I am very familiar with this feeling. Looking at the roster then the feeling of dread coming over me. What? I’m on children’s talk this week? What am I going to say? What am I going to do? Where did I put the balloons?
Writing kids talks is always a daunting, primarily because of the audience. You don’t have to wait til after the service to get feedback, they will tell you right away. It can be frightful to say the least.
But have no fear, I have failed many times before so you don’t have to. Here are some quick ideas on how to give a great kids talk.
Start with the Bible.
Before you get to any great idea, or exploding what not, or hilarious gag, first look at the Bible. Find out what you are saying, and what your main point will be. If you think of the gag first (and I have done that… many times), you will end up finding a passage, or reading the passage with the gag in mind, rather than letting the Bible speak for itself, and then finding an appropriate way to teach it.
Spend time with God’s word, catch up with your minister, or someone you trust. Read the passage with them, and determine what it is about. Try to figure what it is saying, and work out the main point. When you get that. Think about 2 things. What is this passage teaching us about God? What difference will this make to my life (and ultimately the children’s lives) tomorrow.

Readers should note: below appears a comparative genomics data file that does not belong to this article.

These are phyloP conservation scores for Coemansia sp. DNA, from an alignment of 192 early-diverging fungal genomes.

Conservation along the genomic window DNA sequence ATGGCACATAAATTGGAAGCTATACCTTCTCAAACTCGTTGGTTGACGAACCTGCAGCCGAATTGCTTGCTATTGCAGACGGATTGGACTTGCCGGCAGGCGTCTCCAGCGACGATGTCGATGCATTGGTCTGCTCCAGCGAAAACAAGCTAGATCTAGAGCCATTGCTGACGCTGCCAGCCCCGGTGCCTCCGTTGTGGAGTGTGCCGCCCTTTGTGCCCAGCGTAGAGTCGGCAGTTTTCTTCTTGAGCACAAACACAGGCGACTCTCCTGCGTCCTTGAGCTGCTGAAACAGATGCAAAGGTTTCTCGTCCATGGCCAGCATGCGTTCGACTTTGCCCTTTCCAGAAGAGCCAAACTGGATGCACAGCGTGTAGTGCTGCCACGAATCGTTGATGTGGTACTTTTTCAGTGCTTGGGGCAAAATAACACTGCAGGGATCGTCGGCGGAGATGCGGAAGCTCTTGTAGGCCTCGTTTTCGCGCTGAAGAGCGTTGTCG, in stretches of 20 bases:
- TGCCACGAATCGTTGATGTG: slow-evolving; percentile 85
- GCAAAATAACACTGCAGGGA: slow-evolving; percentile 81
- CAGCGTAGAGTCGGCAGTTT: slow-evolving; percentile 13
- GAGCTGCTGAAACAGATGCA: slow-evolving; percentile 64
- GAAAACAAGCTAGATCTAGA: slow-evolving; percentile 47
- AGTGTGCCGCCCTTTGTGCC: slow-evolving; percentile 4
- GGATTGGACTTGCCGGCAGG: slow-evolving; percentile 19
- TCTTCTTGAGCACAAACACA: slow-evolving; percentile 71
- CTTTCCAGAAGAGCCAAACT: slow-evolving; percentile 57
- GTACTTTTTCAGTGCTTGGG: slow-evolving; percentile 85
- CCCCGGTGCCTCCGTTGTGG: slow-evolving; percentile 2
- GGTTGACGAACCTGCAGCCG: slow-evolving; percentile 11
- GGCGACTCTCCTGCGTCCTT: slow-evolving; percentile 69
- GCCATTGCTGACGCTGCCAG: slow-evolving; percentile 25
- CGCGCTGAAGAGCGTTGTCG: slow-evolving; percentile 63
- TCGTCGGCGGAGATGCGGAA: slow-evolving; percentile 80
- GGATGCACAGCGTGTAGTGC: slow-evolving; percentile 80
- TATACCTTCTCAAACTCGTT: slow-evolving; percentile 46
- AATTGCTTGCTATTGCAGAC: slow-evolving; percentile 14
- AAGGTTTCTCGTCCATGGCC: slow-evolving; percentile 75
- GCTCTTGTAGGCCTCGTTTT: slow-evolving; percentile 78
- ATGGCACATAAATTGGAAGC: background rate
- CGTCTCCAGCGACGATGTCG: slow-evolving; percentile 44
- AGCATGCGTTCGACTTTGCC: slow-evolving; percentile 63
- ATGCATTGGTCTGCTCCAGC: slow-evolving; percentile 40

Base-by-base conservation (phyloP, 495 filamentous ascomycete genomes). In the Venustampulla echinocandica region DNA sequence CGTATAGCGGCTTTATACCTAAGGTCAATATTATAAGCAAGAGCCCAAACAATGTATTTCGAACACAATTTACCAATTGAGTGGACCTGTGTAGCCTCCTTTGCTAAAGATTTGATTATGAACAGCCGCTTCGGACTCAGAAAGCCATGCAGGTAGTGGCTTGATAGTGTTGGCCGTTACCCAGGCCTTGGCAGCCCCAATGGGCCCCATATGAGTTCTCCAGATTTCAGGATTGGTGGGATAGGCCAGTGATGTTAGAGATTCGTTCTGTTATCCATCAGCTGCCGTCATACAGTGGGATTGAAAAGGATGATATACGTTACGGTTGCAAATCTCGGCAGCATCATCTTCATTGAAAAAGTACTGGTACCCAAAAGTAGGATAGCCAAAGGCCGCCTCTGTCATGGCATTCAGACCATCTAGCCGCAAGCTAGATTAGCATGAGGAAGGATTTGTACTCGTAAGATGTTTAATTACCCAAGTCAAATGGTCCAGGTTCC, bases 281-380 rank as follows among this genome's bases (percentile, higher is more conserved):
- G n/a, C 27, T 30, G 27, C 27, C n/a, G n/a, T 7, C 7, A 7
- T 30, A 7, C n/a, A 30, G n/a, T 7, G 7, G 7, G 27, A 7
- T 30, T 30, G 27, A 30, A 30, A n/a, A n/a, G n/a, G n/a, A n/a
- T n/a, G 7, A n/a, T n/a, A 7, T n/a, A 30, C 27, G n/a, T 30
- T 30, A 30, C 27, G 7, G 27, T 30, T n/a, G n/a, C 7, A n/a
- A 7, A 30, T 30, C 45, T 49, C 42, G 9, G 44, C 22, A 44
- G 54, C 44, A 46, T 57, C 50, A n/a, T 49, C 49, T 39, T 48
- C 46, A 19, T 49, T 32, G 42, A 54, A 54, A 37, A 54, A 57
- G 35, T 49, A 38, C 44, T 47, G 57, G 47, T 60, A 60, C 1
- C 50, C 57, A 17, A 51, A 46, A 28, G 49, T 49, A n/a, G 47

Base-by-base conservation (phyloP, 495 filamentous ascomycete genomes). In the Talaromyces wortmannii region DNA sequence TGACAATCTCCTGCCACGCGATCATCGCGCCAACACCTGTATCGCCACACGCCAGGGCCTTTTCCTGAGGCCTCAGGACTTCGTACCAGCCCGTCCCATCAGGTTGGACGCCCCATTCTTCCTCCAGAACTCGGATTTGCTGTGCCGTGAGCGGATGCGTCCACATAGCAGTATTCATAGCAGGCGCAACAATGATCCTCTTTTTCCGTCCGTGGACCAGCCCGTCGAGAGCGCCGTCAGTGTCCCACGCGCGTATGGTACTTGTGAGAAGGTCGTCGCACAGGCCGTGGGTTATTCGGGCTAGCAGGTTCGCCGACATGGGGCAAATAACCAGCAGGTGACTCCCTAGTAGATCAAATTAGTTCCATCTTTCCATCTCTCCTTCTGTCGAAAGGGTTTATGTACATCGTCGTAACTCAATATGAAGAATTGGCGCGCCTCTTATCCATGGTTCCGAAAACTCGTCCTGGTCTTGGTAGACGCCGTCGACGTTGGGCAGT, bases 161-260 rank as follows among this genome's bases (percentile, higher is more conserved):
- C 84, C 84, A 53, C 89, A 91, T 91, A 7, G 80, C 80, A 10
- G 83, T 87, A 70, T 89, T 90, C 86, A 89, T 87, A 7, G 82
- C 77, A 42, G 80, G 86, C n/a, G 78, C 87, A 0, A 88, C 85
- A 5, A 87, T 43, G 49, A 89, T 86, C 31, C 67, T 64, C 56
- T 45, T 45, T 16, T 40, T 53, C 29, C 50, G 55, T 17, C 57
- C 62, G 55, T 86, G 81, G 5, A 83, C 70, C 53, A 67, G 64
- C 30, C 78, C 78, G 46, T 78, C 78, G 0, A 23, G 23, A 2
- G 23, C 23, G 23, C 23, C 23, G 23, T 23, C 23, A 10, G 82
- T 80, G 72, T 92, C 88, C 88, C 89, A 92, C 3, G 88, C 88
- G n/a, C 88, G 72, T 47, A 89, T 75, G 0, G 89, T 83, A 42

Once you have your big idea, and your application you are then able to step think about the how.
When telling the story, or teaching point, work out how it will be visual. We are all aware that kids love screens. Some kids like them more then others, but it’s the visual that is the key. Now PowerPoint presentation or pictures are a good first step. But instead of using pictures on a screen, try printing them out, and showing the children up close. They will tend to respond much better than looking at a screen. The screen is far away, and very much normal for them. But if you come out with pictures, that they can look at closely, or see it will work much better.
If you have time, and you are using pictures to tell a story (kids love narrative) get the pictures printed A3 in colour! Share the story with them that way, and they will respond.
If you aren’t using pictures, then find an object, or even better a number of objects to help tell the story. Move from one object to another to help tell the story. Just having one is ok, but not helpful.
‘This is my favourite thing… children you are God’s favourite’. Although this is visual, it isn’t teaching much, isn’t holding the children’s attention very well. Teach the Bible, be visual.
Ground your explaining in the children’s context.
This one gets a little harder. I have heard many times (and I have used myself) analogies that work well with adults but not with kids. Talking about jobs, or working is an easy example. Talking about money is another. This one gets a little contentious only as some children understand what it means to save, and others don’t. Children understand school, they understand parties, they understand friends, and they understand play. They understand home life in its various forms. When we explain things, make sure we explain them in contexts that children understand.